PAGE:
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Co Armagh boy Kingston (9) in funding drive for bespoke sports wheelchair

The family of a nine-year-old County Armagh boy fear he could have to give up on his dreams and passion for powerchair football if he cannot buy a specialised wheelchair.

Kingston Bryars is desperately trying to raise funds for a bespoke sports wheelchair that will help him to progress in the sport he loves.

Kingston, who has the condition Spina Bifida Hydrocephalus, plays for Lightening Powerchair Football Club, based at the Lisburn Leisureplex, in Lisburn.

Unfortunately, in order to play, the Portadown boy has to borrow a chair that hampers his posture and mobility.

He’s so determined to get the equipment that he needs that he’s teamed up with Caudwell Children, the national charity that provides practical and emotional support to disabled children and their families, to try and raise the £5,239 needed for a specialist sports chair.

Kingston’s father, Colin Bryars, 35, believes that a new chair would improve his son’s chances of developing in the sport.kingston

As he explained: “Players without specially adapted equipment have to share the clubs spare chairs. This can result in Kingston having to play in the wrong size chair, or using one with foot straps that don’t fit properly.”

This, says Colin, makes it difficult for Kingston to sit in the correct position, making it hard for him to pass and shoot.

“It’s a little like a footballer playing in the wrong sized boots!” he explained. “To enable Kingston to perform to the maximum of his ability he needs something that’s made to measure.”

Kingston is a huge football fan and Colin says the wheelchair version of the sport has given him new found confidence.

He said: “Kingston attends Fleming Fulton Special Needs School, in Belfast, which is 30 miles away. This means that he can’t play with friends after school.

“Since taking up wheelchair football he has made new friends closer to home, and he’s started to come out of his shell. He has more self-esteem and he really looks forward to the weekend when he can play football with his pals.

“Luckily, he’s excelled at the sport but without a specialist chair both his mother, Linda, and I are fearful that he may be unable to continue playing the game.”

Currently there are only two Powerchair football clubs in the north, which means the team has to travel, once a month, to play competitive matches against clubs in the south.

Although this has entailed travelling as far as Limerick, Colin says this has been a great experience for Kingston.

He said: “The regular trip south of the border has developed a great sense of camaraderie within the team and Kingston is coming into contact with more children, and adults, which has been really good for him.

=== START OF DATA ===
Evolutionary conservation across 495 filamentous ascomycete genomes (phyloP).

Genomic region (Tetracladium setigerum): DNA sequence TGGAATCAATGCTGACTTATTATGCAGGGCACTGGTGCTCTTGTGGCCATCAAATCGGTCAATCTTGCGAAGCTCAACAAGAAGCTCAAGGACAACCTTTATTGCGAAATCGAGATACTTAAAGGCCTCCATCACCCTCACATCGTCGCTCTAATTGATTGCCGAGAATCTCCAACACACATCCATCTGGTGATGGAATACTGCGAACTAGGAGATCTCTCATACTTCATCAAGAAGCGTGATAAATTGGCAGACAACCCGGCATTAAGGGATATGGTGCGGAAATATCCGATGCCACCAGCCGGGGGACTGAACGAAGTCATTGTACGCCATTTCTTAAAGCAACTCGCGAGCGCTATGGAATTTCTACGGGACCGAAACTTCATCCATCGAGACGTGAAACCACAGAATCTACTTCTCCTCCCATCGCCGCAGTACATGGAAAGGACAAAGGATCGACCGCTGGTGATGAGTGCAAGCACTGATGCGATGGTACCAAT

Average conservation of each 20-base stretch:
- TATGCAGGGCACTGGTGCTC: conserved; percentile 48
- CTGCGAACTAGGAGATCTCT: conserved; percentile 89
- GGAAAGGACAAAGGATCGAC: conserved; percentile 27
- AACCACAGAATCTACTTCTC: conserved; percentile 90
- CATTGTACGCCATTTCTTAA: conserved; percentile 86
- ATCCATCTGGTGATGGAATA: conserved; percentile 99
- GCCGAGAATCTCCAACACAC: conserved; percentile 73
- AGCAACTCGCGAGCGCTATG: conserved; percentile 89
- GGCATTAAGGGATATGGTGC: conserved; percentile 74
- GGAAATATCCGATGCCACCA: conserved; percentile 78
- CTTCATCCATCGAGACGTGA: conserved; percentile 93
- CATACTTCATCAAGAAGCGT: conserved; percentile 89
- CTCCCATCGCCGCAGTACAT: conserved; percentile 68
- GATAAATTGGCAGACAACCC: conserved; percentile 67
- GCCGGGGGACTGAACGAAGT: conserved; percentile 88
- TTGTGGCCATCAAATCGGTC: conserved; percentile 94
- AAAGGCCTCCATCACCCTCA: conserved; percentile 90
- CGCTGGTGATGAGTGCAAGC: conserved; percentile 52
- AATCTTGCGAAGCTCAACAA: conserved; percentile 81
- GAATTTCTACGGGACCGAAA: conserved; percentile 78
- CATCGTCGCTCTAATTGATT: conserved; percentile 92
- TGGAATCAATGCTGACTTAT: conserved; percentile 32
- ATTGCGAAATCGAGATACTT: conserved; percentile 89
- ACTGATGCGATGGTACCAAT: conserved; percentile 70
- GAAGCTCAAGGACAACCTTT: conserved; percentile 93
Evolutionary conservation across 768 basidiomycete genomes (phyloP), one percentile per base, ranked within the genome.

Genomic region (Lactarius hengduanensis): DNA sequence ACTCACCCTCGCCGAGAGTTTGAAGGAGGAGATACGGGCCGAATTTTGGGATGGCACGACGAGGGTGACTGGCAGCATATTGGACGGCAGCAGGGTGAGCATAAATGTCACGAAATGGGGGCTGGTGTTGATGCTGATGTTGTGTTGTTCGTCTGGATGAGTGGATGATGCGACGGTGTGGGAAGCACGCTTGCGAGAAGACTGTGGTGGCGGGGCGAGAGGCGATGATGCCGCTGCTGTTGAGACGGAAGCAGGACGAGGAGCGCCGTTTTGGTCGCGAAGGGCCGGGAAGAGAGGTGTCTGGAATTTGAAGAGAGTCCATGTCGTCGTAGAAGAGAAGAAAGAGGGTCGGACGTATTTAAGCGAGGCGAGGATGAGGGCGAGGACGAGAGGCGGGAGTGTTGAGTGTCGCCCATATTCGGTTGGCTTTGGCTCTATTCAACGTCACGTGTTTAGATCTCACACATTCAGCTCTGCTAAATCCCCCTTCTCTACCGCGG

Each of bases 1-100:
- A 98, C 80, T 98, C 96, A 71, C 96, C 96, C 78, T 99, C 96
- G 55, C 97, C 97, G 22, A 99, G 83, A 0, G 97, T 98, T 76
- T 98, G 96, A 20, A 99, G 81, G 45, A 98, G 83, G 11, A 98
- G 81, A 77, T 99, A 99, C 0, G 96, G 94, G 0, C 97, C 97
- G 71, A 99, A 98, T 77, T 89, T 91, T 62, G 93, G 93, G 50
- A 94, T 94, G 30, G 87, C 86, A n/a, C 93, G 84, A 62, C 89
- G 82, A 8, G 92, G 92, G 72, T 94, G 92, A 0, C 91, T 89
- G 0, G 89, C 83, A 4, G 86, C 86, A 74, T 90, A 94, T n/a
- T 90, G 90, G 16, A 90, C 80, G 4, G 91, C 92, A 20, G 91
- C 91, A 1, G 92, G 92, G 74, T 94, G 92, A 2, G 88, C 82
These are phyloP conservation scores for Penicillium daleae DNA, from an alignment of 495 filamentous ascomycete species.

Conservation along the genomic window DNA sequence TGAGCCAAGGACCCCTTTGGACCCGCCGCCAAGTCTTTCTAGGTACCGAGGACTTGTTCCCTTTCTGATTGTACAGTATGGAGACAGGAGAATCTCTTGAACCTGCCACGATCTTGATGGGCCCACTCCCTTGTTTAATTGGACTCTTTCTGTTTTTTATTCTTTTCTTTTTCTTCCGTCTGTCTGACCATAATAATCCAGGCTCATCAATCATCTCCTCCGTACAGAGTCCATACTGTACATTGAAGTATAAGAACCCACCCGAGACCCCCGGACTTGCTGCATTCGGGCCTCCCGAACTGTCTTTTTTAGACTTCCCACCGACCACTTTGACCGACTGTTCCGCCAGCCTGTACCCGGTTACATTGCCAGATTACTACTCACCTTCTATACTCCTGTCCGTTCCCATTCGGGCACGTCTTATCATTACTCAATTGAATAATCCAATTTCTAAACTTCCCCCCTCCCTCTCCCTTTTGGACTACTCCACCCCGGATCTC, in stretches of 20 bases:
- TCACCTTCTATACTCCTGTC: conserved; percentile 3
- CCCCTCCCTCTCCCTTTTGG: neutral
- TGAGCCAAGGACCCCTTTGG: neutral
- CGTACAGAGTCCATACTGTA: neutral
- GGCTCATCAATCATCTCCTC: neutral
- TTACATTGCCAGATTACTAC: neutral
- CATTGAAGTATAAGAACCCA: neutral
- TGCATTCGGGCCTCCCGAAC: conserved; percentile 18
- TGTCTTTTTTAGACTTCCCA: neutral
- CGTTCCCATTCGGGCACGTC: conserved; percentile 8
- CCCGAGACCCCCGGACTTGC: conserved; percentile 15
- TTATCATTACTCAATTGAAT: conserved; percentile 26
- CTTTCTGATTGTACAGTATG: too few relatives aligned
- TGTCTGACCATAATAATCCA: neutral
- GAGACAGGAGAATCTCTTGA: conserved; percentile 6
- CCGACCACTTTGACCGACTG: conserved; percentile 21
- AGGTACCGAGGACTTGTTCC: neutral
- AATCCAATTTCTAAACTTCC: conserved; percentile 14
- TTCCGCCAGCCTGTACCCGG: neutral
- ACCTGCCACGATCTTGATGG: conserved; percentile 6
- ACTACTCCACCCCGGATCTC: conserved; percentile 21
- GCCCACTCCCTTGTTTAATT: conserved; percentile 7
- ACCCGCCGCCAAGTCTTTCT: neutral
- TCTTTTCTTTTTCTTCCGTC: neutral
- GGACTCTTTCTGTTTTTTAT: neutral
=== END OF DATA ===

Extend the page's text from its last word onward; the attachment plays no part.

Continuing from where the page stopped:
“If he’s not playing the game he’s either watching his favourite team Liverpool FC on TV, or we’re out watching Rectory Rangers FC, the Daily Mirror Mid Ulster League Division 2 side.”

Kingston’s ambition is to become a football coach but he realises that he may be unable to fulfil his dream without the specialist chair.

As he explained: “I love wheelchair football as it’s perfect for my condition, and it’s really exciting when you’re playing. If I don’t get a new chair I may have to give up, which would be really sad as I’ve made so many new friends. It would also make it difficult for me to become a coach as I still have lots more to learn from playing the game.”

Colin is determined to help his son get a new wheelchair and has already started fundraising.

As he explained: “I’ve secured sponsorship from the Halifax Building Society and received a donation from Craigavon Council. I’m also organising a pool competition and I’ll be running raffles and auctions.

“Kingston has flourished since taking up wheelchair football and not playing the game is not an option for him. So I’m urging the local community to support his appeal; with their help Kingston may fulfil his dream.”

Davinia Cann, Family Services Coordinator for Caudwell Children, said: “This equipment will enable Kingston’s continued development both on and off the pitch. Unbelievably, there are an estimated 70,000 children in the UK who would benefit from the correct mobility equipment.

“Kinston’s story highlights the kind of support that is needed for children with a condition that affects their mobility. I would urge members of the public to support the family through their Just Giving page so that they can get the equipment that Kingston needs and deserves.”

You can donate to Kingston through his Just Giving page:

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